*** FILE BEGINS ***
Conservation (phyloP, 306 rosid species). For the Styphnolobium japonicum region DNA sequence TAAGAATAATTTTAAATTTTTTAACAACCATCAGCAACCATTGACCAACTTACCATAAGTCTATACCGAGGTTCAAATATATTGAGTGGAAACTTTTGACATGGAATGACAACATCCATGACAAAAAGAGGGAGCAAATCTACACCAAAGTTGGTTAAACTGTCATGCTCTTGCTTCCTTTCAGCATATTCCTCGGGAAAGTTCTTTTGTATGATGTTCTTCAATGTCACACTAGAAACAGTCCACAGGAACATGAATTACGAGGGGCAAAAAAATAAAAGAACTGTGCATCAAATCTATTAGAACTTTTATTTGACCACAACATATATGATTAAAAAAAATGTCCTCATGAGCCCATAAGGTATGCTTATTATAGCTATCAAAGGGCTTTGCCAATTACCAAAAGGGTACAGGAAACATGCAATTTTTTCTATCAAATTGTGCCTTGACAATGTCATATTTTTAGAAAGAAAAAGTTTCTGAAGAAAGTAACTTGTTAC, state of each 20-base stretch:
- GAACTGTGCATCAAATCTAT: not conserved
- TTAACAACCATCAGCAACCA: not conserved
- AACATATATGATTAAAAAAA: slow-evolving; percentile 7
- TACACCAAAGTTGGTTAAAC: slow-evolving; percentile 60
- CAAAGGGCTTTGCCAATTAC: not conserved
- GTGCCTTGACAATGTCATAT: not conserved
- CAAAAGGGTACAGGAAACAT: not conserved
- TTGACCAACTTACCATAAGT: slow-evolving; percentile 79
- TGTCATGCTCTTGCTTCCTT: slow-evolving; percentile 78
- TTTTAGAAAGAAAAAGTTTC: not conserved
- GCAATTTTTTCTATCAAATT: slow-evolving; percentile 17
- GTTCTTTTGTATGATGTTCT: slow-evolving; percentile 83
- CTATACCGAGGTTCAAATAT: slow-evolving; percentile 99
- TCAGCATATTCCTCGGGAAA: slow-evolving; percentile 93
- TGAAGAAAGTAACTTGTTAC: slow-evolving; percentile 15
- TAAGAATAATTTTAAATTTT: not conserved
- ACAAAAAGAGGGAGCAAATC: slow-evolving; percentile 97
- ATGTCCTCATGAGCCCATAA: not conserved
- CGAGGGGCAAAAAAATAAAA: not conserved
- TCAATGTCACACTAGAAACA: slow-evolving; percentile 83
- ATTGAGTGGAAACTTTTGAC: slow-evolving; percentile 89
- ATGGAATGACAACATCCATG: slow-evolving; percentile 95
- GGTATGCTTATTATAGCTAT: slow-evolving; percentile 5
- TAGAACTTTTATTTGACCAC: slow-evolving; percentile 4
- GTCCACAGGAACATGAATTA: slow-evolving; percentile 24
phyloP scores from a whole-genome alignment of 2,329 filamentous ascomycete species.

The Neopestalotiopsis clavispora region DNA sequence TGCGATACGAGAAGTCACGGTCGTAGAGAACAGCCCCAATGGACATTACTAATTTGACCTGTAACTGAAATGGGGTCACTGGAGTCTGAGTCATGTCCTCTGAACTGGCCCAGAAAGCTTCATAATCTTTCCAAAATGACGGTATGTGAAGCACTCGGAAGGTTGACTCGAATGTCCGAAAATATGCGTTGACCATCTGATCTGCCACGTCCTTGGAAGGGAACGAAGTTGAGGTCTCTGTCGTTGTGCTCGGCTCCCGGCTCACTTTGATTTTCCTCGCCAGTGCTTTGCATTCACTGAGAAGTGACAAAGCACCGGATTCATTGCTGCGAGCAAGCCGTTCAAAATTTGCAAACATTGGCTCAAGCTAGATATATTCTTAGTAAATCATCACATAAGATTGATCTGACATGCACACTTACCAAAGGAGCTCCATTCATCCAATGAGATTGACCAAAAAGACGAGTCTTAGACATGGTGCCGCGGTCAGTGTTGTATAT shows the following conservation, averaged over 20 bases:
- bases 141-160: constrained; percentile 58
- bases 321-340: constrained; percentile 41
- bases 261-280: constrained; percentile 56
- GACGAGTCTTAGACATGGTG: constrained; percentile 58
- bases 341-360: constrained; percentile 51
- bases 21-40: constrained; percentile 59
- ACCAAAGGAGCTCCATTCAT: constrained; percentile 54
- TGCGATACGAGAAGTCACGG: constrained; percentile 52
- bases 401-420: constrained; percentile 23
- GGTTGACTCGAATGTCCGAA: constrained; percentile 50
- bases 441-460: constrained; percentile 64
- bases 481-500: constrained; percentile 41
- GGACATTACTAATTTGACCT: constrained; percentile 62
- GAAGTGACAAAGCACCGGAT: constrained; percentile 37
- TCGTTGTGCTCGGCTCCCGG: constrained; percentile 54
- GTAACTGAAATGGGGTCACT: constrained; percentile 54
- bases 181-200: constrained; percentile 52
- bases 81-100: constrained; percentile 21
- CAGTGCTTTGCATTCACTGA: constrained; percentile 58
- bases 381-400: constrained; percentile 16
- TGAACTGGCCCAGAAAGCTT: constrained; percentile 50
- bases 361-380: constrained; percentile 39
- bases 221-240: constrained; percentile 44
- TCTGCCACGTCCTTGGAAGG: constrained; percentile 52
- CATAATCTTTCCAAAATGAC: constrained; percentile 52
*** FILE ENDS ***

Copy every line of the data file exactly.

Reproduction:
Conservation (phyloP, 306 rosid species). For the Styphnolobium japonicum region DNA sequence TAAGAATAATTTTAAATTTTTTAACAACCATCAGCAACCATTGACCAACTTACCATAAGTCTATACCGAGGTTCAAATATATTGAGTGGAAACTTTTGACATGGAATGACAACATCCATGACAAAAAGAGGGAGCAAATCTACACCAAAGTTGGTTAAACTGTCATGCTCTTGCTTCCTTTCAGCATATTCCTCGGGAAAGTTCTTTTGTATGATGTTCTTCAATGTCACACTAGAAACAGTCCACAGGAACATGAATTACGAGGGGCAAAAAAATAAAAGAACTGTGCATCAAATCTATTAGAACTTTTATTTGACCACAACATATATGATTAAAAAAAATGTCCTCATGAGCCCATAAGGTATGCTTATTATAGCTATCAAAGGGCTTTGCCAATTACCAAAAGGGTACAGGAAACATGCAATTTTTTCTATCAAATTGTGCCTTGACAATGTCATATTTTTAGAAAGAAAAAGTTTCTGAAGAAAGTAACTTGTTAC, state of each 20-base stretch:
- GAACTGTGCATCAAATCTAT: not conserved
- TTAACAACCATCAGCAACCA: not conserved
- AACATATATGATTAAAAAAA: slow-evolving; percentile 7
- TACACCAAAGTTGGTTAAAC: slow-evolving; percentile 60
- CAAAGGGCTTTGCCAATTAC: not conserved
- GTGCCTTGACAATGTCATAT: not conserved
- CAAAAGGGTACAGGAAACAT: not conserved
- TTGACCAACTTACCATAAGT: slow-evolving; percentile 79
- TGTCATGCTCTTGCTTCCTT: slow-evolving; percentile 78
- TTTTAGAAAGAAAAAGTTTC: not conserved
- GCAATTTTTTCTATCAAATT: slow-evolving; percentile 17
- GTTCTTTTGTATGATGTTCT: slow-evolving; percentile 83
- CTATACCGAGGTTCAAATAT: slow-evolving; percentile 99
- TCAGCATATTCCTCGGGAAA: slow-evolving; percentile 93
- TGAAGAAAGTAACTTGTTAC: slow-evolving; percentile 15
- TAAGAATAATTTTAAATTTT: not conserved
- ACAAAAAGAGGGAGCAAATC: slow-evolving; percentile 97
- ATGTCCTCATGAGCCCATAA: not conserved
- CGAGGGGCAAAAAAATAAAA: not conserved
- TCAATGTCACACTAGAAACA: slow-evolving; percentile 83
- ATTGAGTGGAAACTTTTGAC: slow-evolving; percentile 89
- ATGGAATGACAACATCCATG: slow-evolving; percentile 95
- GGTATGCTTATTATAGCTAT: slow-evolving; percentile 5
- TAGAACTTTTATTTGACCAC: slow-evolving; percentile 4
- GTCCACAGGAACATGAATTA: slow-evolving; percentile 24
phyloP scores from a whole-genome alignment of 2,329 filamentous ascomycete species.

The Neopestalotiopsis clavispora region DNA sequence TGCGATACGAGAAGTCACGGTCGTAGAGAACAGCCCCAATGGACATTACTAATTTGACCTGTAACTGAAATGGGGTCACTGGAGTCTGAGTCATGTCCTCTGAACTGGCCCAGAAAGCTTCATAATCTTTCCAAAATGACGGTATGTGAAGCACTCGGAAGGTTGACTCGAATGTCCGAAAATATGCGTTGACCATCTGATCTGCCACGTCCTTGGAAGGGAACGAAGTTGAGGTCTCTGTCGTTGTGCTCGGCTCCCGGCTCACTTTGATTTTCCTCGCCAGTGCTTTGCATTCACTGAGAAGTGACAAAGCACCGGATTCATTGCTGCGAGCAAGCCGTTCAAAATTTGCAAACATTGGCTCAAGCTAGATATATTCTTAGTAAATCATCACATAAGATTGATCTGACATGCACACTTACCAAAGGAGCTCCATTCATCCAATGAGATTGACCAAAAAGACGAGTCTTAGACATGGTGCCGCGGTCAGTGTTGTATAT shows the following conservation, averaged over 20 bases:
- bases 141-160: constrained; percentile 58
- bases 321-340: constrained; percentile 41
- bases 261-280: constrained; percentile 56
- GACGAGTCTTAGACATGGTG: constrained; percentile 58
- bases 341-360: constrained; percentile 51
- bases 21-40: constrained; percentile 59
- ACCAAAGGAGCTCCATTCAT: constrained; percentile 54
- TGCGATACGAGAAGTCACGG: constrained; percentile 52
- bases 401-420: constrained; percentile 23
- GGTTGACTCGAATGTCCGAA: constrained; percentile 50
- bases 441-460: constrained; percentile 64
- bases 481-500: constrained; percentile 41
- GGACATTACTAATTTGACCT: constrained; percentile 62
- GAAGTGACAAAGCACCGGAT: constrained; percentile 37
- TCGTTGTGCTCGGCTCCCGG: constrained; percentile 54
- GTAACTGAAATGGGGTCACT: constrained; percentile 54
- bases 181-200: constrained; percentile 52
- bases 81-100: constrained; percentile 21
- CAGTGCTTTGCATTCACTGA: constrained; percentile 58
- bases 381-400: constrained; percentile 16
- TGAACTGGCCCAGAAAGCTT: constrained; percentile 50
- bases 361-380: constrained; percentile 39
- bases 221-240: constrained; percentile 44
- TCTGCCACGTCCTTGGAAGG: constrained; percentile 52
- CATAATCTTTCCAAAATGAC: constrained; percentile 52